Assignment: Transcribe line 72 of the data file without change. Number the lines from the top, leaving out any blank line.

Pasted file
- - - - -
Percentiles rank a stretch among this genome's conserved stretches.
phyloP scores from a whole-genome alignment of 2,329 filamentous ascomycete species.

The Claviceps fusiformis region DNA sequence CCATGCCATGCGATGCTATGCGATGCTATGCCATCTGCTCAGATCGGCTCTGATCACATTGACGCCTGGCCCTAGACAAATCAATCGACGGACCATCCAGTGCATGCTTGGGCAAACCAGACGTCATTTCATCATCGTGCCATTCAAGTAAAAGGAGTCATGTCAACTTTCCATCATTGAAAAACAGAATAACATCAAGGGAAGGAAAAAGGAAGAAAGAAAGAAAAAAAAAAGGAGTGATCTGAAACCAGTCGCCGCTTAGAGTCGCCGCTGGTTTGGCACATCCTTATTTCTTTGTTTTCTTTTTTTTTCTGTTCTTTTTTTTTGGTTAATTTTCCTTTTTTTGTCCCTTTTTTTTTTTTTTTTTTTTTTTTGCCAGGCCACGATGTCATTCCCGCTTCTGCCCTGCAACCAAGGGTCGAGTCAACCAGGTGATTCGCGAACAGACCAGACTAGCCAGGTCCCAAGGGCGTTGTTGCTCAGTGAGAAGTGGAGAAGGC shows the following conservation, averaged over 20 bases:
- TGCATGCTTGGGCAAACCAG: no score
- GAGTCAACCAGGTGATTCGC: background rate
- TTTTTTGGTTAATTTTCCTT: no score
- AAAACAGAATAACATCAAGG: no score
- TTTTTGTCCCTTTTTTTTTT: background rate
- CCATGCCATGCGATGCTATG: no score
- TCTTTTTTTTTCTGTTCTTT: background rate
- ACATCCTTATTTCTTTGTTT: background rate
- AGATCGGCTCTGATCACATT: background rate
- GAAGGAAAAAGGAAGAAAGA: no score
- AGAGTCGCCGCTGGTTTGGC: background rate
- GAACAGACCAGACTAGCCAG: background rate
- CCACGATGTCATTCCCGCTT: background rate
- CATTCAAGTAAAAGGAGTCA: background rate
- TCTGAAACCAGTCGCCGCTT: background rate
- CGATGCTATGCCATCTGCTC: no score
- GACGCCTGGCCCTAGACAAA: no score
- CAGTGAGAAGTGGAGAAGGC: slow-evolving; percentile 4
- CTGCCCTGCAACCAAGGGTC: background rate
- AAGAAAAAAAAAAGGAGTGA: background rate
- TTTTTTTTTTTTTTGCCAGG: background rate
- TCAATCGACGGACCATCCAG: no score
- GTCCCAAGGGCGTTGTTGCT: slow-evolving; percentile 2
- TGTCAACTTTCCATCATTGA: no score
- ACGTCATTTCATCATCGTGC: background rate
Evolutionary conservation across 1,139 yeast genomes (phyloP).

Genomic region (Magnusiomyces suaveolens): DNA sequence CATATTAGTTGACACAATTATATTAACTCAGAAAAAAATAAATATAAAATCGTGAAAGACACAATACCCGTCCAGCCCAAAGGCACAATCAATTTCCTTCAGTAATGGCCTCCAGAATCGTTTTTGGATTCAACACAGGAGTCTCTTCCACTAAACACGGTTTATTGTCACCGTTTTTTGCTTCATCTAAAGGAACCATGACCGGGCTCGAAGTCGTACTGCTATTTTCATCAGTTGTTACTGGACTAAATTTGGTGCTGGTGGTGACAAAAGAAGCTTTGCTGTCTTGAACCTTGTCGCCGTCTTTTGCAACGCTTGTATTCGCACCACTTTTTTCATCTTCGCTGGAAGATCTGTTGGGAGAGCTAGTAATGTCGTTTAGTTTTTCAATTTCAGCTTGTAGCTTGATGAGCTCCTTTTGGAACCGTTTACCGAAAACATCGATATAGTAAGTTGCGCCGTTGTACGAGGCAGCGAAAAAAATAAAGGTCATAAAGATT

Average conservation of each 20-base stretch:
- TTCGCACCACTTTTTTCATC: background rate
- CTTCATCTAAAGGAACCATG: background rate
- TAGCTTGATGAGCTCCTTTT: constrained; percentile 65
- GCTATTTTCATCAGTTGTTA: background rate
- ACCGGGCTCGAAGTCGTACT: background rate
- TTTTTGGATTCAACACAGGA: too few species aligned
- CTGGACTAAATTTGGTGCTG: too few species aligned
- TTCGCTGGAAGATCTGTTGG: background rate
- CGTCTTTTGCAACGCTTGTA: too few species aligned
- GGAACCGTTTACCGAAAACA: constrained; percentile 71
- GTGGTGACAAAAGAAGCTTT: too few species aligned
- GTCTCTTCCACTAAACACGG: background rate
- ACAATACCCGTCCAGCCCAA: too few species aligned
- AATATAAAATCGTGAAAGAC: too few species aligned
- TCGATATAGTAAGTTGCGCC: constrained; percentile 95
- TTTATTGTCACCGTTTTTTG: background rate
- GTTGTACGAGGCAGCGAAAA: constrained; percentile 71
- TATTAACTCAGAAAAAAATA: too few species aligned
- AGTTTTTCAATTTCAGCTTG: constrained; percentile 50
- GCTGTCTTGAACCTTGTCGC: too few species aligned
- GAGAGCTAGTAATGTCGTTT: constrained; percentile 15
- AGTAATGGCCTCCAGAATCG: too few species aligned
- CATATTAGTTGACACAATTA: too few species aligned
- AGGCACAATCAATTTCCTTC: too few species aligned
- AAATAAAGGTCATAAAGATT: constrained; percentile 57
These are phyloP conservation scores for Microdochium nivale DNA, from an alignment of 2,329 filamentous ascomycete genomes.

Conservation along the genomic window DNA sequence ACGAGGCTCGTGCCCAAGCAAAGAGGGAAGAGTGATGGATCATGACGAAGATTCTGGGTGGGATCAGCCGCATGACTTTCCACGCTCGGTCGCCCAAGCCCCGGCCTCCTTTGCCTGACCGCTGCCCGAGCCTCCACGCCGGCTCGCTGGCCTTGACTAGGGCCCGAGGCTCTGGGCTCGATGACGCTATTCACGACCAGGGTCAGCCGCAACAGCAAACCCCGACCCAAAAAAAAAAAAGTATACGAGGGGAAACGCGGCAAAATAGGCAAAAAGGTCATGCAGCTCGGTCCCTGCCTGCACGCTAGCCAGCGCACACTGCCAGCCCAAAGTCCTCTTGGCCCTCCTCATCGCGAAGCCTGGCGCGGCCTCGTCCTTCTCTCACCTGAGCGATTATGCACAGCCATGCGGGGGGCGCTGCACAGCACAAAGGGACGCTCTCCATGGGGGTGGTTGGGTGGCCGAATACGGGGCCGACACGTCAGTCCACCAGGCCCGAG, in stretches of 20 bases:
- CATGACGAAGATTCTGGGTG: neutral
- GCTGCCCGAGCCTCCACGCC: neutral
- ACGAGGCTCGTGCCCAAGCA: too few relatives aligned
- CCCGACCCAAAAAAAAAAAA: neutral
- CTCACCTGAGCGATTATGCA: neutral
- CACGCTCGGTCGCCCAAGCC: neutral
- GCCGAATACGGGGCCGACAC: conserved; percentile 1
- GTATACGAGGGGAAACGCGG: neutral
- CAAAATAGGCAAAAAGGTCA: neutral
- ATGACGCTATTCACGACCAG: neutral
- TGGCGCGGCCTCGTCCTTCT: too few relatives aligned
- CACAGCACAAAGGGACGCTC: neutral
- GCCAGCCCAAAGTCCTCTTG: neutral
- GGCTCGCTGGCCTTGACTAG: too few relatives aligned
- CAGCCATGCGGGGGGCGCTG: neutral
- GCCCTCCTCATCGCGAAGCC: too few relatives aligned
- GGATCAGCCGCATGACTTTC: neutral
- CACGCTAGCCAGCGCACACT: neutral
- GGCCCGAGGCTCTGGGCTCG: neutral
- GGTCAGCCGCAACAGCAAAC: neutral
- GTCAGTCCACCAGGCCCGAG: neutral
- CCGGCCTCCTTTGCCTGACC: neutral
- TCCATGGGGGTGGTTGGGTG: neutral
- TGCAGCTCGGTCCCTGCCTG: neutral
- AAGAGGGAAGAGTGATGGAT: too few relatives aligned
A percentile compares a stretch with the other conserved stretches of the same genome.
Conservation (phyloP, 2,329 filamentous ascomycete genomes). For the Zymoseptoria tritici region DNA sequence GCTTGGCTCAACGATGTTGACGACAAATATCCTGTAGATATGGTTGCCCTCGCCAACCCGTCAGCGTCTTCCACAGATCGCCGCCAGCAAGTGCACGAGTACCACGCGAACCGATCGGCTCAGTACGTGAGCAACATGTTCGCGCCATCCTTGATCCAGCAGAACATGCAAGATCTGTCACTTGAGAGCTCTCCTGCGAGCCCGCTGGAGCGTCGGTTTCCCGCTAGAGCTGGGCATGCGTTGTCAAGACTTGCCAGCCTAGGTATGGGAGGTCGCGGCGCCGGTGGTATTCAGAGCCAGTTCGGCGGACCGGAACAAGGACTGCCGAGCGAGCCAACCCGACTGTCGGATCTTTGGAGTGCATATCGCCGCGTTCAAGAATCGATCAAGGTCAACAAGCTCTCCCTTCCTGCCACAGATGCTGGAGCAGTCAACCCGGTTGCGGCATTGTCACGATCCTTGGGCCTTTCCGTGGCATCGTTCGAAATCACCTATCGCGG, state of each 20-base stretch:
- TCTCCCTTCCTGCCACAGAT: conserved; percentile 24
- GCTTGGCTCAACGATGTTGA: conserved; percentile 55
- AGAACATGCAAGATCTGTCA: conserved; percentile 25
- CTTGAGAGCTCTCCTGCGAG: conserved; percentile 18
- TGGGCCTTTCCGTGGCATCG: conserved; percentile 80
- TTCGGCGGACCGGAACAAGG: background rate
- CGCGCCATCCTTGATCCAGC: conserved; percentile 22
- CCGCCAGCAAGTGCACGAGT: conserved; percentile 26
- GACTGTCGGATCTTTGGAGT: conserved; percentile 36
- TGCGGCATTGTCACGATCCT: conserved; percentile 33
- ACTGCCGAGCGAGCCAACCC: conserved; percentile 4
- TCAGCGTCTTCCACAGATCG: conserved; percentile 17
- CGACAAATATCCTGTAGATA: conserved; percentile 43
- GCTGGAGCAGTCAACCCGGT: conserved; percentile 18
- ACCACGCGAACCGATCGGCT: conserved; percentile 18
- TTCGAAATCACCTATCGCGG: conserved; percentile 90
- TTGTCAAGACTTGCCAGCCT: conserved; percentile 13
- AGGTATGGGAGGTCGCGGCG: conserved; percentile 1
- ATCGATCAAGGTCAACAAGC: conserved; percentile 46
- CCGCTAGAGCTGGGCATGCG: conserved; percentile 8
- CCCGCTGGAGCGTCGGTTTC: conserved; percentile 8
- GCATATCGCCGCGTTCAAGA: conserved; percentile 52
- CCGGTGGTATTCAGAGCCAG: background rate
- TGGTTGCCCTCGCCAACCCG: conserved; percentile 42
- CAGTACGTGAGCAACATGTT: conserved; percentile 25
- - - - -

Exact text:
- GGCTCGCTGGCCTTGACTAG: too few relatives aligned